A design-led approach to embracing an ecosystem strategy

Embedding design thinking, methods, and tools from the outset of ecosystem development will help companies produce integrated ecosystem offerings that delight customers, stave off threats, and create new sources of value.

Business leaders around the world are increasingly turning to the ecosystem business model to achieve top-line goals such as growing core businesses, generating revenues from new products and services, and creating new value pools. The appeal of ecosystems — interconnected sets of services through which users can fulfill a variety of cross-sectoral needs in one integrated experience — has only grown as the global pandemic accelerated consumers’ migration to digital. Consumers are embracing this shift, with 71 percent saying they’re ready for integrated ecosystems.

Indeed, by 2030 the integrated network economy could account for 25 percent of the total economy — up from 1 to 2 percent today. A fringe topic just a few years ago, the ecosystem model is increasingly important and relevant. Customer demand is clear and measurable. Many companies of all sizes and industries have started developing cross-sector ecosystem offerings, and the financial markets have acknowledged the power of ecosystem plays.

Define the ecosystem strategy

Many business leaders don’t know how to select the ecosystems, or how to identify those opportunities with the highest value. Shaping the ecosystem strategy requires focused, design-led work in three areas:

Identify the most relevant trends. A mix of social, economic, and technological trends influence how consumers behave and what they need and want from their products and services. Forecasting is a powerful tool for understanding where these trends are headed. Designers can use trend forecasts to develop scenarios that envision how consumers across sectors and markets are likely to respond to changes, and how the company could expand its products and services beyond the core to better connect with consumers and serve them. Because they tend to be adept at divergent and convergent thinking, designers offer distinct value in these exercises and can help find innovative, expansive solutions.

Plan a desirable ecosystem and identify the value pools. An ecosystem strategy should focus on high-growth areas that align with the organization’s business ambitions and capabilities. Design-research methods such as ethnographic studies, coupled with quantitative research—for instance, market sizing and value-pool analysis—can help the company home in on the use cases, customer segments, and new products and services with the highest value, and assess whether it can address them.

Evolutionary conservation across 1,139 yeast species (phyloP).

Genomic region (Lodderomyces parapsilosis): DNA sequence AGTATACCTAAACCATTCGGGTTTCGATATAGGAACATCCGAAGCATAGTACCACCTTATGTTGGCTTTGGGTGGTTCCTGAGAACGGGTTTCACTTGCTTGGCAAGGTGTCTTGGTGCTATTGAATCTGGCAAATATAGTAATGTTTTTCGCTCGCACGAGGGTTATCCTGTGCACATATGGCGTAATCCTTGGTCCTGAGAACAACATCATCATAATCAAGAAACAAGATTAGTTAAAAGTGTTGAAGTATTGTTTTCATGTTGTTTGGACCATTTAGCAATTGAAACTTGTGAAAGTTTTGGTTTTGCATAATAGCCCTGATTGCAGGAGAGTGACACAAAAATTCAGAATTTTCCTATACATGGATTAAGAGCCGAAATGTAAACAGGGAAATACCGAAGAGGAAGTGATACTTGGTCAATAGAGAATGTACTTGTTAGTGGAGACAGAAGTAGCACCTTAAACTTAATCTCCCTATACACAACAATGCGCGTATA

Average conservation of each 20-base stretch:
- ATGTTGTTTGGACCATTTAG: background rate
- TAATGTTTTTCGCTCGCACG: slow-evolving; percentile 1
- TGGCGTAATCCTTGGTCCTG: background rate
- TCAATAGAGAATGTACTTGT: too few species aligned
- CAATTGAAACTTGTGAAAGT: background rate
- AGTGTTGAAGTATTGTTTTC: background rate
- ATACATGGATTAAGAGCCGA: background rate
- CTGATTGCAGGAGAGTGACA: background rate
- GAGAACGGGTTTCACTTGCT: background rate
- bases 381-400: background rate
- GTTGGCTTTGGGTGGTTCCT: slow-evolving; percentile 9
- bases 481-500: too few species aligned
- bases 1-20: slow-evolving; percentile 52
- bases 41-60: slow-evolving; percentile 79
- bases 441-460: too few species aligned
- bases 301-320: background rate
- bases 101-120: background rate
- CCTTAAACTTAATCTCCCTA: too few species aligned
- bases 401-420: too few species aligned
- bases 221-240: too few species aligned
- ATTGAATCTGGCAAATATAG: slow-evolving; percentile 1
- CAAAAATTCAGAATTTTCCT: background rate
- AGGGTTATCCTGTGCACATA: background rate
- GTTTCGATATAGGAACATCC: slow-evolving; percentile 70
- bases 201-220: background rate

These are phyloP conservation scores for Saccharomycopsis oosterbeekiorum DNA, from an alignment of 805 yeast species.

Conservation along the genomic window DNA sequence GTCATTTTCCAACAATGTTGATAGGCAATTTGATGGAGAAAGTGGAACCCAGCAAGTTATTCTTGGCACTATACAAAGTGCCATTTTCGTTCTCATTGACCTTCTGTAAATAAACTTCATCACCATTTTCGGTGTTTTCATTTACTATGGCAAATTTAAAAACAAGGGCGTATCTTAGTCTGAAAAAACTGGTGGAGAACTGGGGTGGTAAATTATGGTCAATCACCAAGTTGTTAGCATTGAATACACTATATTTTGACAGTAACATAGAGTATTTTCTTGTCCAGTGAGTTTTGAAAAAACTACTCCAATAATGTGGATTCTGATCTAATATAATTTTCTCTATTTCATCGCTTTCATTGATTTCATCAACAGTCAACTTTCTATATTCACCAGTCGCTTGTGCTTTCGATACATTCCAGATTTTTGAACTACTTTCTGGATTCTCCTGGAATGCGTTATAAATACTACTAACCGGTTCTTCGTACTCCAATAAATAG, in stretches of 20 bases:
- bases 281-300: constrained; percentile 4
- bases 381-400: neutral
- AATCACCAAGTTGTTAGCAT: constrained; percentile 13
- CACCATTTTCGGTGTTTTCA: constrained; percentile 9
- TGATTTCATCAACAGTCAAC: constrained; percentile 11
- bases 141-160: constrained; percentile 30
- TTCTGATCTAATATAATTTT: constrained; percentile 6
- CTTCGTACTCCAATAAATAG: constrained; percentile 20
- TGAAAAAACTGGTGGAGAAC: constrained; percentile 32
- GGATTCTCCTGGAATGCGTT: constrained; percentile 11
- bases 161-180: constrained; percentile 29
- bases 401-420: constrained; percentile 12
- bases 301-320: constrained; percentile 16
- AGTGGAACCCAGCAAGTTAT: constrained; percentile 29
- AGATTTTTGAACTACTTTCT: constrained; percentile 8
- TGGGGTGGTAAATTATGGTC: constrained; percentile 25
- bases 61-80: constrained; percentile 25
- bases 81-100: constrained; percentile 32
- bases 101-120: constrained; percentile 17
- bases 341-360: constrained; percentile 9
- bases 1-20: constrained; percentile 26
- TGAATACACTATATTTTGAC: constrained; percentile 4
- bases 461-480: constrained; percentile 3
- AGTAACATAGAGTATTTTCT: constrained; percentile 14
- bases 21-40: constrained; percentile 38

Tightly define the core value proposition. When shifting to ecosystems, many organizations fail to leverage their distinctive advantages to crystallize the specific customer-value proposition. The most distinctive propositions sit at the convergence of customer data, market trends, customer experience, business ambition, and vision. A series of design-facilitated co-creation sessions that put all of these considerations on the table can be helpful in generating a list of potential propositions. Notably, these propositions should not be limited to a channel or market; rather, they should reflect consumer behavior trends that cut across sectors. The next step is to evaluate each potential value proposition on the basis of current business capabilities, customer needs, and growth potential. From there, business leaders can choose the core value proposition for their ecosystems, including estimates of their value.

Design the ecosystem

The new ecosystem design will need to start with the customer’s view and deliver on the agreed-upon value proposition and experience. To achieve this, organizations can consider three domains: consumers, sectors and partners, and products and services. Design has a central role to play in each.

Build the ecosystem

To achieve success with ecosystems, it is crucial to create a flexible and agile operating model that is capable of not only continually rolling out new solutions but also managing the entire portfolio of value propositions by addressing failures, branching out into new areas, and pivoting the focus along the way. Bringing designers together with business strategists, developers, and product owners to collectively solve problems and shape solutions leads to superior results.

Additionally, a new governance model can help ensure that design is truly integrated into the ecosystem operating model. It can clarify design roles, methods, and activities from strategy to ongoing delivery, outlining expected outcomes at each stage. Design role models and organization leaders need to continually reinforce the governance model and promote the value of a design-led ecosystem with ongoing training and education.

Source: https://www.mckinsey.com/